The King James Version quoted above has her as the beloved. This corresponds to how Paul and Timothy describe Philemon – just in the feminine form (Greek: agapete) rather than the masculine (Greek: agapeto) describing Philemon.

However, the Nestle-Aland and UBS Greek texts have the word sister (Greek: adelfe) instead of beloved (Greek: agapete).

So, if the original writing was beloved then Paul and Timothy consider Apphia as just a precious to them as they consider Philemon.

If the original was sister then that sort of coincides with how Paul described Timothy in Philemon 1:1 (as “brother”) perhaps pointing to the fact that just like Timothy was a helper to Paul, so too was Apphia a helper to Philemon.

Now, Apphia’s relationship to Philemon was likely that of spouse. In other words, she was Philemon’s wife.

And if that’s the case, then quite possibly the next name mentioned was their son.

Recipient: Archippus

Archippus is said to be the fellowsoldier of Paul and Timothy. Paul is speaking metaphorically.

That is, Paul and Timothy and Archippus were not all in the Roman army together. They certainly weren’t in some sort of early Christian militia.

No – Paul says in 2 Corinthians that his weapons – and ours – are not carnal. He and all Christians are in a war – but we’re not fighting against humans. Our enemy is spiritual and unseen. We wrestle not against flesh and blood, he admits in Ephesians. Our struggle is against spiritual invisible enemies.

And Archippus has entered that battle alongside of Paul and Timothy. They knew him and knew of his fighting in prayer and in other spiritual disciplines.

Archippus may likely have been the son of Philemon and Apphia – and he was probably at least in his teens.

And if that’s the case, then what we see here in Philemon 1:2 is a wonderful picture of a family determined to do God’s will. We see each of the members of that family faithfully following Christ and thereby earning the commendation of the apostle Paul and Timothy.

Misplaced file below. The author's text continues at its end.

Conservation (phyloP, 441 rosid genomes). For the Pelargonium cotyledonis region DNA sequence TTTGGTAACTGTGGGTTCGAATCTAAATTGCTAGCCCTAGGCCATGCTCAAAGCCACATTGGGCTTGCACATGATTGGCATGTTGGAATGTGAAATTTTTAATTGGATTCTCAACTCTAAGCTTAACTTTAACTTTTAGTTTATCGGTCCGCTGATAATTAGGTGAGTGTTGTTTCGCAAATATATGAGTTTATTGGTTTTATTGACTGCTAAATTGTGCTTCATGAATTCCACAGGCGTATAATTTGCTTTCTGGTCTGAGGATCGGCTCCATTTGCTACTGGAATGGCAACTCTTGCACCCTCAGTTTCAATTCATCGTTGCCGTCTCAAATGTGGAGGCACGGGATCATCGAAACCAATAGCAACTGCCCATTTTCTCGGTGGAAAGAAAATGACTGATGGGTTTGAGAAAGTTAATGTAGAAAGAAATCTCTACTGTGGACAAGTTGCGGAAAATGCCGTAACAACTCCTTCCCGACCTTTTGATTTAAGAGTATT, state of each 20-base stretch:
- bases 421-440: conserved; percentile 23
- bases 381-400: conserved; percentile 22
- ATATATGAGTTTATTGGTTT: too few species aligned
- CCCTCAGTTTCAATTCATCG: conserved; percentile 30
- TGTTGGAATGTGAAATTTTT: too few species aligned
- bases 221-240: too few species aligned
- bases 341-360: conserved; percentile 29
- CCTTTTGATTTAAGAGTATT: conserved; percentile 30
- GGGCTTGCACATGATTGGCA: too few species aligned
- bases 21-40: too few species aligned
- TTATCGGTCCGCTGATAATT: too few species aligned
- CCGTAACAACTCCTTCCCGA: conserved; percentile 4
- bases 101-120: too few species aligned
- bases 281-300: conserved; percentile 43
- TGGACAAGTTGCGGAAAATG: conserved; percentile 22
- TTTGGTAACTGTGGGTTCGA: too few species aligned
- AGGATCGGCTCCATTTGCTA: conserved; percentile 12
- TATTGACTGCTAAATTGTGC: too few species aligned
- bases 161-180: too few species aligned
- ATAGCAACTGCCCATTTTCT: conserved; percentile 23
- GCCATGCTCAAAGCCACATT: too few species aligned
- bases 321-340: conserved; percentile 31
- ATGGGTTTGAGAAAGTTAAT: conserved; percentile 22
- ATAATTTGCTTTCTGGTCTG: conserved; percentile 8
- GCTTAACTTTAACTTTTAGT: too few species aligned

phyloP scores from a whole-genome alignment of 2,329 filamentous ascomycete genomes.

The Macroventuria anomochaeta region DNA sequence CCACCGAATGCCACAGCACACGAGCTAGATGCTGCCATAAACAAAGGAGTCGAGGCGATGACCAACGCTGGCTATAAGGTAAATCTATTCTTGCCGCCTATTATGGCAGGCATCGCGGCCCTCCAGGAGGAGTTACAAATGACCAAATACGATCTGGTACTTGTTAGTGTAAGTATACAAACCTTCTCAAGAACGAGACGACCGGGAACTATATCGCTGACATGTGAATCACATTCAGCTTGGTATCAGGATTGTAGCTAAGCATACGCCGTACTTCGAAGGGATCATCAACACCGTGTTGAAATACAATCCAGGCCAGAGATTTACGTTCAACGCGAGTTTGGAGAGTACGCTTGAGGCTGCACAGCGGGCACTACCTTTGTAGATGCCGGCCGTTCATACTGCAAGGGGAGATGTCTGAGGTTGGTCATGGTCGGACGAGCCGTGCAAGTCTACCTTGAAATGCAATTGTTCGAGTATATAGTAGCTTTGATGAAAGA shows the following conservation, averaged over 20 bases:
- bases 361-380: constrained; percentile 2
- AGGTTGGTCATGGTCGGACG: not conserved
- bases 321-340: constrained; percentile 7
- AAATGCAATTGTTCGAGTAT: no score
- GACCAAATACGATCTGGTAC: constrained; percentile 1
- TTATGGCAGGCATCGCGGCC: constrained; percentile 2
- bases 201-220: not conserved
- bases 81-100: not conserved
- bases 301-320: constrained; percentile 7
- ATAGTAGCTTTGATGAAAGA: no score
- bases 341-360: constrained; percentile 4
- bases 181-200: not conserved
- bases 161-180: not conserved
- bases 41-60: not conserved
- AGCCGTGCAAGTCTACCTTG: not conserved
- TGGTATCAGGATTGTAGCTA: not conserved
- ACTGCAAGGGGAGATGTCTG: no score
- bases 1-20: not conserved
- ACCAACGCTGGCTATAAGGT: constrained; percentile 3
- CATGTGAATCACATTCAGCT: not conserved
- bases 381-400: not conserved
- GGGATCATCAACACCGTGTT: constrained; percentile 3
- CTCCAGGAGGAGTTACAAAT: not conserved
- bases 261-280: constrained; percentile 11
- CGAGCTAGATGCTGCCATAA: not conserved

So, Paul and Timothy are writing to a family of believers.

Recipient: The Church Hosted by Philemon

But Paul’s not done yet. Because not only did Philemon’s abode house a family of believers – it housed a church.

Paul writes to the church in Philemon’s house. So, apparently Philemon and his family hosted a gathering of believers regularly in his home.

Of course, Church buildings as we know them today were likely not being constructed in the times of the apostle Paul. When a number of sinners were won to Christ, they had to find a place to meet. And often – from casual references in the New Testament – it seems that these congregations would meet in the home of a more wealthy individual in the church who would have a home large enough to host numerous individuals.

And so, Philemon – as we can imagine – may have been wealthy in addition to being godly.

The picture we get of this man keeps getting more and more encouraging. He’s a beloved fellow-worker of the apostolic company. His wife is a believer and his son is also. They have kindly opened their home to the church in their city. And this man is getting these commendations by no less a spiritually-mature man than the apostle Paul. Philemon is a godly man.